|Term: Belief perseverance|
|Definition (Myers): Clinging to one's initial conceptions after the basis on which they were formed has been discredited.|
|Definition (alternative): The persistence of one's held beliefs despite evidence to the contrary.*|
|Contextual explanation: The tendency to hold onto our beliefs even in the face of disconfirming evidence. In an experiment, Charles Lord revealed how this happens with people who have opposing views of capital punishment. He presented two new research findings to the participants- one that supported their view on capital punishment and one that discarded it. It turned out that each side was more impressed by the study that supported their beliefs, and each readily disputed the other sutdy. This shows that when there is ambiguous or mixed evidence, people will interpret it to support their preexisting beliefs. |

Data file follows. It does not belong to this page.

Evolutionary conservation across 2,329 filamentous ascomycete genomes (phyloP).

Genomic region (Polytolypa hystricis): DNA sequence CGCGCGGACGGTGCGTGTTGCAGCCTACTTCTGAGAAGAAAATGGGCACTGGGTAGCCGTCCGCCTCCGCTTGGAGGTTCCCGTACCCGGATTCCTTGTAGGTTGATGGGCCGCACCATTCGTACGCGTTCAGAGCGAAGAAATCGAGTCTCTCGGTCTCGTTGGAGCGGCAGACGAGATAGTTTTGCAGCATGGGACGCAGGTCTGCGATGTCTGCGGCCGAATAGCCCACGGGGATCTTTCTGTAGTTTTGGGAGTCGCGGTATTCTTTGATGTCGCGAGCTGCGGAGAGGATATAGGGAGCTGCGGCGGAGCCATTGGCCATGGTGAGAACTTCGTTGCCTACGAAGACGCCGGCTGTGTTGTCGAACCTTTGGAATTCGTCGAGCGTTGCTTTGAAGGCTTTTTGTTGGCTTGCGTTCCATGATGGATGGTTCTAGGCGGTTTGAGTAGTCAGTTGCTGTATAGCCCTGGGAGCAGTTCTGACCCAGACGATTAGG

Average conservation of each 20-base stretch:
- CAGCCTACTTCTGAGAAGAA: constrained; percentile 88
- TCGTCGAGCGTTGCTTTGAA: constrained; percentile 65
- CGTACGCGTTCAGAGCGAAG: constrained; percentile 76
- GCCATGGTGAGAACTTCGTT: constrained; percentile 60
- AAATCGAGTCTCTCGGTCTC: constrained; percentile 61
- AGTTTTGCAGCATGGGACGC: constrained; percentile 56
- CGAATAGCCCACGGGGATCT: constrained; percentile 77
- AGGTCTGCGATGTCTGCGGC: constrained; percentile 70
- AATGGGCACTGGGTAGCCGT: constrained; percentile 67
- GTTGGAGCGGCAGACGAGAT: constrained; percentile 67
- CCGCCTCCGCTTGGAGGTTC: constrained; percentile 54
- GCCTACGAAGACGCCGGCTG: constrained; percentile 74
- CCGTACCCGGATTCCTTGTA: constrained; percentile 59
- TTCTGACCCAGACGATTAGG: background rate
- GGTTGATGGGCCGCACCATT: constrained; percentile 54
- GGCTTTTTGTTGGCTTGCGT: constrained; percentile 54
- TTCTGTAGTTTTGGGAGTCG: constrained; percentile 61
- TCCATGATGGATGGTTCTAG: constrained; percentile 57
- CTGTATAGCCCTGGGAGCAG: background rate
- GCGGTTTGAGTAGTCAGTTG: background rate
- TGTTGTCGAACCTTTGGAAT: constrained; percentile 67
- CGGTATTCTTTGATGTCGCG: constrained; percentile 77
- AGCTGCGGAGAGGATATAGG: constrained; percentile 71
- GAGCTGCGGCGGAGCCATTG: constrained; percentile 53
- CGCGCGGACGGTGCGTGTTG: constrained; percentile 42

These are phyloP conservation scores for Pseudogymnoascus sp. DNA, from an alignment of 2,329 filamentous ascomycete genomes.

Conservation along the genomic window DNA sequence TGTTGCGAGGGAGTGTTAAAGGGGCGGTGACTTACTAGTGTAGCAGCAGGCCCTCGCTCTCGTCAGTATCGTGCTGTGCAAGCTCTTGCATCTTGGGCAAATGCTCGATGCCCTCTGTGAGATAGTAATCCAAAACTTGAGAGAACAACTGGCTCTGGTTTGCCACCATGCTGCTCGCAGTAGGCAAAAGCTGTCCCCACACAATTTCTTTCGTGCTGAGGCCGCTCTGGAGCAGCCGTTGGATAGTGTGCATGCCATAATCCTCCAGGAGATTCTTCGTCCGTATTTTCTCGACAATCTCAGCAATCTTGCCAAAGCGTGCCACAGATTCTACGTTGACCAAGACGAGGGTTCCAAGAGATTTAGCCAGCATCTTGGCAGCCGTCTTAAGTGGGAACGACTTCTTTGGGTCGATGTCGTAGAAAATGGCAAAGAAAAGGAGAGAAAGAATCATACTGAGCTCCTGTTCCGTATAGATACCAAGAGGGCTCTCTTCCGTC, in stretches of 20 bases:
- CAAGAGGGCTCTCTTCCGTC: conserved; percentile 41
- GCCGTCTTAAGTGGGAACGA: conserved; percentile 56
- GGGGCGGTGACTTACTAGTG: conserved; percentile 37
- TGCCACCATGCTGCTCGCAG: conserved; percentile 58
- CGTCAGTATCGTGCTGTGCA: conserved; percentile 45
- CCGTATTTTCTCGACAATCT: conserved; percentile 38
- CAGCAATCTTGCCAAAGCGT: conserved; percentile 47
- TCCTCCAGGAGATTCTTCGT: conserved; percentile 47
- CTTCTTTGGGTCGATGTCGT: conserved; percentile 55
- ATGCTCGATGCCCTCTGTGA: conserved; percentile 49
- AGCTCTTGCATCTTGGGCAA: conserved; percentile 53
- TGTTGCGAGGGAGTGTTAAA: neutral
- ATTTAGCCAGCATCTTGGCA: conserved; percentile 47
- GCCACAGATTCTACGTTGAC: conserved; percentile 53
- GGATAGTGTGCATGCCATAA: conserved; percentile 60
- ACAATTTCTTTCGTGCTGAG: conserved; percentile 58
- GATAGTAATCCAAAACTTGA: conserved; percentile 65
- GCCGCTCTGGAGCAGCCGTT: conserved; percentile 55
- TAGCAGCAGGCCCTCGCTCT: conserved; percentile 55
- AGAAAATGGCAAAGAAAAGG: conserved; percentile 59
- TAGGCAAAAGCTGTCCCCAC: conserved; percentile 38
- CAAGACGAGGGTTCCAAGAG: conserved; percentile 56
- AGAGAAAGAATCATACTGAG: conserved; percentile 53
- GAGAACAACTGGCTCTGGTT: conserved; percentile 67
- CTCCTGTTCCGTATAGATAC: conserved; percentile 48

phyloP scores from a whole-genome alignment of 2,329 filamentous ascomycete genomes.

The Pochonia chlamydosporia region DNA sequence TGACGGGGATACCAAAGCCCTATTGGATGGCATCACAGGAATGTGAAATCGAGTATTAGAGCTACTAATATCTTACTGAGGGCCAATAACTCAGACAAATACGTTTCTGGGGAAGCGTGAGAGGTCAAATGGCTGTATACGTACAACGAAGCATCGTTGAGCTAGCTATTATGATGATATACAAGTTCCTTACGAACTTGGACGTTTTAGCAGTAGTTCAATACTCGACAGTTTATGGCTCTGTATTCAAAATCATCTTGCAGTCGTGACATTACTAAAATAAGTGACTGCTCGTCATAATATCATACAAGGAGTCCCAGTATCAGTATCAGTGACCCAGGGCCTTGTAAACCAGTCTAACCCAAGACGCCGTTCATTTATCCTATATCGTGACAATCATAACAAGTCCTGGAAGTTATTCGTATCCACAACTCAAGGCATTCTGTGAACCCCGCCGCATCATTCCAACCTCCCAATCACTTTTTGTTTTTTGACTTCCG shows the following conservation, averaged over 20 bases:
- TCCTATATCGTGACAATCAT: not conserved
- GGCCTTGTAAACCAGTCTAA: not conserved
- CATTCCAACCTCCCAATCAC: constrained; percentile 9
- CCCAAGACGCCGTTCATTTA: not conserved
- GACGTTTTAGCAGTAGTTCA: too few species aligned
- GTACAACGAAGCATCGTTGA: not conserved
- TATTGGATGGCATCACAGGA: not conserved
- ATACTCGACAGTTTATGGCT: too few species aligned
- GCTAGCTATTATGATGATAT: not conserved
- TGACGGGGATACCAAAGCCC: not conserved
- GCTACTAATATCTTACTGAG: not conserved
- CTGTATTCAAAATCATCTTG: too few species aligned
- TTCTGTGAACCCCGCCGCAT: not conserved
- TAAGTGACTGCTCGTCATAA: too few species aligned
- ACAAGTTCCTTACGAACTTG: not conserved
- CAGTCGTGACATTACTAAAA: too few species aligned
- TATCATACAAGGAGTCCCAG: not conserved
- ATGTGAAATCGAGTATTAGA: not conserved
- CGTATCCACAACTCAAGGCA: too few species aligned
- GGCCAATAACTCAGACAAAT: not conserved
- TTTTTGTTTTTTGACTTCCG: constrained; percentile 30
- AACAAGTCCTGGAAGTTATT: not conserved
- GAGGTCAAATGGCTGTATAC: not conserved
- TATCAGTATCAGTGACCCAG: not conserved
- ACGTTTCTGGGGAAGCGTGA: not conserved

|Related terms and concepts: belief bias, framing|
"You take the blue pill and the story ends. You wake in your bed and
believe whatever you want to believe. You take the red pill and you stay
in Wonderland and I show you how deep the rabbit-hole goes."
Despite evidence to the contrary, some equipment manufacturers
still believe a supplementary electrode is necessary to protect their
equipment from ground faults.
|Related websites: |
http://www.associatedcontent.com/article/34967/columbus_and_belief_perseverance.html?cat=37 (Applying it to Columbus' journey)
http://newfoundlandnews.blogspot.com/2006/07/belief-perseverance-inertia.html (Applying it in evolutionary theories)
http://www.journals.uchicago.edu/doi/abs/10.1086/597163?cookieSet=1&journalCode=jcr (Applying it to consumer research)
|Edited by: Melanie|